Many high school students enroll in courses to help them get college credit for early college courses. These classes end with AP Tests or dual-credit courses through a local college. The result is having numerous courses already out of the way upon entering college. If the number of credits finished beforehand is sufficient, students (like myself) can save time and money and graduate early.
Colleges have base curriculum requirements that must be completed before major-specific or school-specific courses can be taken. A lot of students take these curriculum required classes outside of their actual university (turning to community colleges, online classes) because they are easier and the students typically don't intend to learn from these classes. So what is the point of having students pay $5,000 per semester for 2 years of classes that they have no intention of pursuing any further?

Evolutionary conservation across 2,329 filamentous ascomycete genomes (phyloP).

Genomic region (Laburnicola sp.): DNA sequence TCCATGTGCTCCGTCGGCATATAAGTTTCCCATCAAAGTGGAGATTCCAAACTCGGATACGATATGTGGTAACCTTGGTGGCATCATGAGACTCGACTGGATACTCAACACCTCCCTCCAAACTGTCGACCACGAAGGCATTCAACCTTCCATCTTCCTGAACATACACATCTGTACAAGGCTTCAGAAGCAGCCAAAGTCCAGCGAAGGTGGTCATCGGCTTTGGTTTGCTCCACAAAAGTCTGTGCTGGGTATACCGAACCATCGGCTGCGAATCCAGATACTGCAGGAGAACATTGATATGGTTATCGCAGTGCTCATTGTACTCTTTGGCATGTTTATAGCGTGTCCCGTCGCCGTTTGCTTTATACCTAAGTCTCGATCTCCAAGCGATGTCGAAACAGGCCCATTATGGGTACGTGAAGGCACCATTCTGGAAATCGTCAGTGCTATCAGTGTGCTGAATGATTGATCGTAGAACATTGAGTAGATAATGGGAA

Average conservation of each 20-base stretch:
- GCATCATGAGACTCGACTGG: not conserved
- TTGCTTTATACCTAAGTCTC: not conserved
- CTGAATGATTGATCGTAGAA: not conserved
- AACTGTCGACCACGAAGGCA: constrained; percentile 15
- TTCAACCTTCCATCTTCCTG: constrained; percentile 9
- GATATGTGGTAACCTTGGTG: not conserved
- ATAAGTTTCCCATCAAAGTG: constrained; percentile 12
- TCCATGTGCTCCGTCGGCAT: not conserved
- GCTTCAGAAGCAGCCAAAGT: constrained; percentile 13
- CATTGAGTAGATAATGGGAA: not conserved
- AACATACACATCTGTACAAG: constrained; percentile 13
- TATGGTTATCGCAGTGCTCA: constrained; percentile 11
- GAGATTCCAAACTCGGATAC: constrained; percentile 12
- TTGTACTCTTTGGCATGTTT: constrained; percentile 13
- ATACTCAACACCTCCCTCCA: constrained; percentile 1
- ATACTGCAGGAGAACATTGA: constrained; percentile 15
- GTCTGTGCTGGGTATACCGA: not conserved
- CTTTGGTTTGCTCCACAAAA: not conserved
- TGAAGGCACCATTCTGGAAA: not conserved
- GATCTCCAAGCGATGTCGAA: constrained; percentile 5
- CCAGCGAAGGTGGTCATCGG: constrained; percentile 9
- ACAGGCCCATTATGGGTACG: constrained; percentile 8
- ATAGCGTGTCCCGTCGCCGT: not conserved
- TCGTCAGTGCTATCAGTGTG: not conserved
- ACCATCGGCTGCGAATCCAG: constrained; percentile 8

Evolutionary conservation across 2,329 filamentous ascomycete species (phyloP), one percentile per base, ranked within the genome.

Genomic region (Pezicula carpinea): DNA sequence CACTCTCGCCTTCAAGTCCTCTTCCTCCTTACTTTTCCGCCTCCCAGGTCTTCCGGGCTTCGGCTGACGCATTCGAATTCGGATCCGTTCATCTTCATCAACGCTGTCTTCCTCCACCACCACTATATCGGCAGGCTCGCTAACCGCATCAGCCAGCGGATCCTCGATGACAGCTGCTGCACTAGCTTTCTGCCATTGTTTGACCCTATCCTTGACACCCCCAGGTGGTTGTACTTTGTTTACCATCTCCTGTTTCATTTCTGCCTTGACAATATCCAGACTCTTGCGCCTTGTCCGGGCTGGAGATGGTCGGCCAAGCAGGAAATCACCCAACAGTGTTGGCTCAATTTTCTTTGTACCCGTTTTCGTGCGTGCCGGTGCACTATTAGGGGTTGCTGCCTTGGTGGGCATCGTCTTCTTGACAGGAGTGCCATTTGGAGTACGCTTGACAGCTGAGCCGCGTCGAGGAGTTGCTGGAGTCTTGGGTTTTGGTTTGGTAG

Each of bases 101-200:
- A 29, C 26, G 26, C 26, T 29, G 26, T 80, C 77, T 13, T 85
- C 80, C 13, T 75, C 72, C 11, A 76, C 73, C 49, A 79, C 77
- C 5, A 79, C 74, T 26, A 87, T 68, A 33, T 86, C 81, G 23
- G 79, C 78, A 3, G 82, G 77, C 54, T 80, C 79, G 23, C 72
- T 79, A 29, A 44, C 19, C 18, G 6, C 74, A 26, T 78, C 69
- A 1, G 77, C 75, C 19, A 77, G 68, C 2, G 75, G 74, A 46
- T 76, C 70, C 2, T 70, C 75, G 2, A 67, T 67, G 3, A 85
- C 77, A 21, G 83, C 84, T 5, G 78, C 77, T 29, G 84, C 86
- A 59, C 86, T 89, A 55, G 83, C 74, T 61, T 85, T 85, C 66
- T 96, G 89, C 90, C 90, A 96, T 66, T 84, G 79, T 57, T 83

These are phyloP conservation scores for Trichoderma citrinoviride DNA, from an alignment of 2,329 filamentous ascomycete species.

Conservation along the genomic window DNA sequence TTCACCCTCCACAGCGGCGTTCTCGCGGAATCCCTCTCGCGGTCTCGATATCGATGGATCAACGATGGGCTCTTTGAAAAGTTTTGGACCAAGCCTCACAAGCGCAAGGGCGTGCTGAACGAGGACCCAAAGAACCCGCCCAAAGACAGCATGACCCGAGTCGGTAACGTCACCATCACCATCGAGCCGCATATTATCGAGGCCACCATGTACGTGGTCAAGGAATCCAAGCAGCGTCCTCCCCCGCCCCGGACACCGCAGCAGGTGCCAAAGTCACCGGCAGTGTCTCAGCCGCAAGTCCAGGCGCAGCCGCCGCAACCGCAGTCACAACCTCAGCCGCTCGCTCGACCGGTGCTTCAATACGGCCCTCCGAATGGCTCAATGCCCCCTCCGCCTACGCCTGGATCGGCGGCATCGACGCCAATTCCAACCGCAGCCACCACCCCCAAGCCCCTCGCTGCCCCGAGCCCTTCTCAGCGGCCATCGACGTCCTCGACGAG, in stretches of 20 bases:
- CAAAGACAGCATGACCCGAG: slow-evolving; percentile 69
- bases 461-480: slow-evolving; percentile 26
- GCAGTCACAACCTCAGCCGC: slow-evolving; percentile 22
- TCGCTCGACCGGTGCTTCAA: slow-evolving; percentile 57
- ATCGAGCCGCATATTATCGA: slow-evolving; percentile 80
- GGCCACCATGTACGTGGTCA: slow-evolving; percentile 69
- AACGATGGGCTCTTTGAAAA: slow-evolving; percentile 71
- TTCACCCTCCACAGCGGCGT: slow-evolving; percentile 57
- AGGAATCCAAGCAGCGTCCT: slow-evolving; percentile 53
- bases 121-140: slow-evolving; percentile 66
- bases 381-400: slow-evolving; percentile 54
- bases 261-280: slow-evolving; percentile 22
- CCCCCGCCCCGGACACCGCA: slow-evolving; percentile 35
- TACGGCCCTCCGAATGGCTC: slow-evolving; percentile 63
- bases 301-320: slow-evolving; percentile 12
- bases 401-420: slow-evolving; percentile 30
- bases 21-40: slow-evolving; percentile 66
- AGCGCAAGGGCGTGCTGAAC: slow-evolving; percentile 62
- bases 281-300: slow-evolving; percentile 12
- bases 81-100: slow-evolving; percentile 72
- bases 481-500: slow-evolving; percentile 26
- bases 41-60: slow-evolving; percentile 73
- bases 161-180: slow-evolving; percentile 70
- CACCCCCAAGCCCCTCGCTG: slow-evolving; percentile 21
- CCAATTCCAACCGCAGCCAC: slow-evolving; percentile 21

The solution: require that these courses be taken prior to enrollment. High school students either take a break after graduating to fulfill these requirements through cheaper alternatives or apply to universities two years prior to enrollment. Or the university can partner with local community colleges to offer these courses for underclassmen. If a student will be in full-time hours made up of only core curriculum classes which can be taken at community college, he or she should have the option of taking those courses at a much cheaper cost without permanently forgoing their enrollment in the university.